Collector takes small step toward the big time
photo: Karl Schlatter
Artist Erika Nelson creates, collects and exhibits very small replicas of very large things.
By ARTIKA RANGAN / The News Journal
The construction workers had been eyeing Erika Nelson's Ford Econoline for weeks, but their questions weren't answered until they saw her leave the Delaware Center for the Contemporary Arts and unlock the van's door.
"Lady, what is this?" one asked about the color-splashed van decked with loudspeakers and a pair of animal horns. "Are you selling hot dogs?"
Not quite. For one, the items inside aren't for sale. And the only hot dog she carries is a miniature replica of a Nathan's Coney Island frankfurter.
Nelson's van, which will remain outside the art center until April 30, is more appropriately known as "The World's Largest Collection of the World's Smallest Versions of the World's Largest Things Traveling Roadside Attraction and Museum." It is decorated in yellow and red and filled with plenty to see - mostly tiny replicas of super-sized objects, all crafted by Nelson.
There's the world's largest milk jug, Paul Bunyan, King Kong, Babe the Blue Ox and two of the world's largest balls of twine. There's the world's largest otter (the real one can be found in Fergus Falls, Minn.), the world's largest egg (the original is even farther away, in Winlick, Wash.), and much, much more.
While she's in Delaware as artist in residence at the center, Nelson wants to check out some of the biggest things the country's second smallest state has to offer. There's the biggest motorized shopping cart at the ShopRite supermarket on Newport Pike, the largest frying pan in Sussex County, and, of course, the world's largest rubber band ball, created by Wilmington resident John Bain.
To duplicate the rubber band ball, which she expects to finish in an afternoon, Nelson plans on using the bands that dentists use for braces. "What's better for small rubber band balls than small rubber bands," she joked.
Nelson, a Lucas, Kansas, resident and former art teacher at the University of Kansas, began making models of off-the-wall attractions in 1999, when she traveled across the country to help community art centers. The more unusual things she saw, the more she realized there weren't enough souvenirs.
So, in true artist style, she created her own.
Her ultimate purpose, she explained, is to promote tourism in small towns. "It's a way to show people what else is out there - not a chain restaurant, not a strip mall, but the parts of America that are unique," she says.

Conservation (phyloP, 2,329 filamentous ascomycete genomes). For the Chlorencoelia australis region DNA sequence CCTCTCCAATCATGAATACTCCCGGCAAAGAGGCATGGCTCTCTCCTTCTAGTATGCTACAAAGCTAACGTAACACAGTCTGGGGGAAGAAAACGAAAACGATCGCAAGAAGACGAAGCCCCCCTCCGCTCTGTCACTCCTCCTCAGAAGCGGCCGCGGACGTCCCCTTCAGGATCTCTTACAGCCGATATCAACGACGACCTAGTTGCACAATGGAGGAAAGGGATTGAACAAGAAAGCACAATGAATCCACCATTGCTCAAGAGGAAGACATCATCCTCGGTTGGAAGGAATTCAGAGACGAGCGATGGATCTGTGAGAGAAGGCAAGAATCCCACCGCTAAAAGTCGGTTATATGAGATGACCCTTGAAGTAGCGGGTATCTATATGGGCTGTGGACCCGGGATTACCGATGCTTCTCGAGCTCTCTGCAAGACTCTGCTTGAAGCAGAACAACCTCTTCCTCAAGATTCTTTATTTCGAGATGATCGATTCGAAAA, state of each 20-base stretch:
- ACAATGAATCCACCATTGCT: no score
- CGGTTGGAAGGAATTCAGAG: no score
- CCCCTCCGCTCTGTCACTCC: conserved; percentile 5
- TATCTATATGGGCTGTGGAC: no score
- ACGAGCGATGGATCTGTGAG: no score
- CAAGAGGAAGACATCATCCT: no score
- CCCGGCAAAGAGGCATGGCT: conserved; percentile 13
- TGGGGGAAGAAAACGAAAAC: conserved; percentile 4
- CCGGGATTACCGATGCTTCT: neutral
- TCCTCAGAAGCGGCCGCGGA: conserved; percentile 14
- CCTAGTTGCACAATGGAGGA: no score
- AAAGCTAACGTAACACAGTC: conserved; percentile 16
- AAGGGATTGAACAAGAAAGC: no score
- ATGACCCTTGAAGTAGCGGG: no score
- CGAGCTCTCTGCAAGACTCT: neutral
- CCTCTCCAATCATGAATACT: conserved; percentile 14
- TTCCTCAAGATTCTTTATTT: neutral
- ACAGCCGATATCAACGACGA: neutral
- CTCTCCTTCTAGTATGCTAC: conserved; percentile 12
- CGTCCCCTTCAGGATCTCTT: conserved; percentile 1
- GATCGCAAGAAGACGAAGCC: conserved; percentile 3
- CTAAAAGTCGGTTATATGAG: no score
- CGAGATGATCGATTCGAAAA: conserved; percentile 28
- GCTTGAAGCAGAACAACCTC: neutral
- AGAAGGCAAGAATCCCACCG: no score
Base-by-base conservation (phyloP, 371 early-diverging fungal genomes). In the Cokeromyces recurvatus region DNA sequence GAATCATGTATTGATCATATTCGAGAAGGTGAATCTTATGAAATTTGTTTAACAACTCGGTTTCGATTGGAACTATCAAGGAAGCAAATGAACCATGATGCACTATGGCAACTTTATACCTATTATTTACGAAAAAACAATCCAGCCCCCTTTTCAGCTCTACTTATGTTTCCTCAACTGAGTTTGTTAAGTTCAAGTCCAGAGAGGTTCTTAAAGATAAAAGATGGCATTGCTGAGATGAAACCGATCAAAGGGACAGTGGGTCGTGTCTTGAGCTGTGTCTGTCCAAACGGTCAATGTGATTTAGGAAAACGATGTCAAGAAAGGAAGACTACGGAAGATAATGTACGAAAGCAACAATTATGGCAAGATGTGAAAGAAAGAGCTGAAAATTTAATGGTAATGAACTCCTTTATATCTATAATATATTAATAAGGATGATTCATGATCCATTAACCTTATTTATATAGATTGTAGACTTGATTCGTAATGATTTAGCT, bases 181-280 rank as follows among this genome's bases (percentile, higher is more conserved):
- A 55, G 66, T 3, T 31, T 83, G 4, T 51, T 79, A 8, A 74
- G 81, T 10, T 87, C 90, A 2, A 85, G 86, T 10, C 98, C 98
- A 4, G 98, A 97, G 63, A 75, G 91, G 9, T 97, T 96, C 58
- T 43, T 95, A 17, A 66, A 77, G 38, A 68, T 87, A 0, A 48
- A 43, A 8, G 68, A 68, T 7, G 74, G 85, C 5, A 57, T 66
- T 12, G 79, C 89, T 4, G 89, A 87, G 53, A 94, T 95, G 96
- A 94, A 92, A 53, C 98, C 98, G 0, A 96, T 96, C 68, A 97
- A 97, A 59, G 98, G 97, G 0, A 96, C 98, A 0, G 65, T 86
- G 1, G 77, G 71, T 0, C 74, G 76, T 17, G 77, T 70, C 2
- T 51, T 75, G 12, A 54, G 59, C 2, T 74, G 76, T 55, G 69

Nelson, 32, invented a rule that allows her to create replicas only after she has seen the actual attraction, and she has found both "great things and great stories."
Sac City, Iowa, residents, for example, created an edible, 2,225-pound popcorn ball in 1995 to recognize the popcorn crop's significance in the county. The attraction drew thousands of people, but nearly two years later, locals had grown tired of showing the ball to tourists.
The town hired a demolition expert to load the popcorn ball with dynamite sticks and blow it up at the county fair, but the caramel at the ball's center had not yet solidified, and the explosion never occurred. Instead, it broke into big pieces. Last year, residents decided to rebuild their signature statue. The new popcorn ball weighs nearly 900 pounds more than the original.
Nelson's van is both roadside attraction and home when she's on the road. A typical day, she admits, is "not very romantic" and consists of driving to locations she knows of or attractions she has heard about. On the top of her van, a large map of America depicts various points: Some have black dots (the attractions she has seen); some have yellow dots (the ones she has replicated); and some are hollow because they are the places she has yet to visit.
Nelson compares finding roadside attractions to a treasure hunt - sometimes she knows where they exist, sometimes she drives around.
When she recently drove through Ohio, she remembered hearing about the world's largest loaf of bread. When she asked many of the locals, they told her no such thing existed. Finally, a convenience-store owner said, "That man over there works at a factory with a large loaf of bread out front. You think that could be it?" Turned out, it was.
In addition to replicating the First State's biggest things, Nelson has also spent time working with members of the Wilmington Senior Center and students from the Kuumba Academy in Wilmington. She created a project in which elementary students and senior citizens will exchange experiences and make a team storytelling quilt.
After working at countless art centers nationwide and viewing idiosyncratic attractions most may never see, Nelson has reached the conclusion that people are the same everywhere. "It doesn't matter what race you are, how much you make, what accent you have or where you're from," she explained. "People are people. Everyone's got a story."
IF YOU GO
WHAT: The World's Largest Collection of the World's Smallest Versions of the World's Largest Things Traveling Roadside Attraction and Museum
WHERE: Delaware Center for the Contemporary Arts, 200 S. Madison St., Wilmington. 656-6466
WHEN: Through April 30
TICKETS: Visits are free, but hours are unpredictable. Call the center for information.
On the Web
Erika Nelson's site: www.worldslargestthings.com
Delaware Center for the Contemporary Arts: www.thedcca.org
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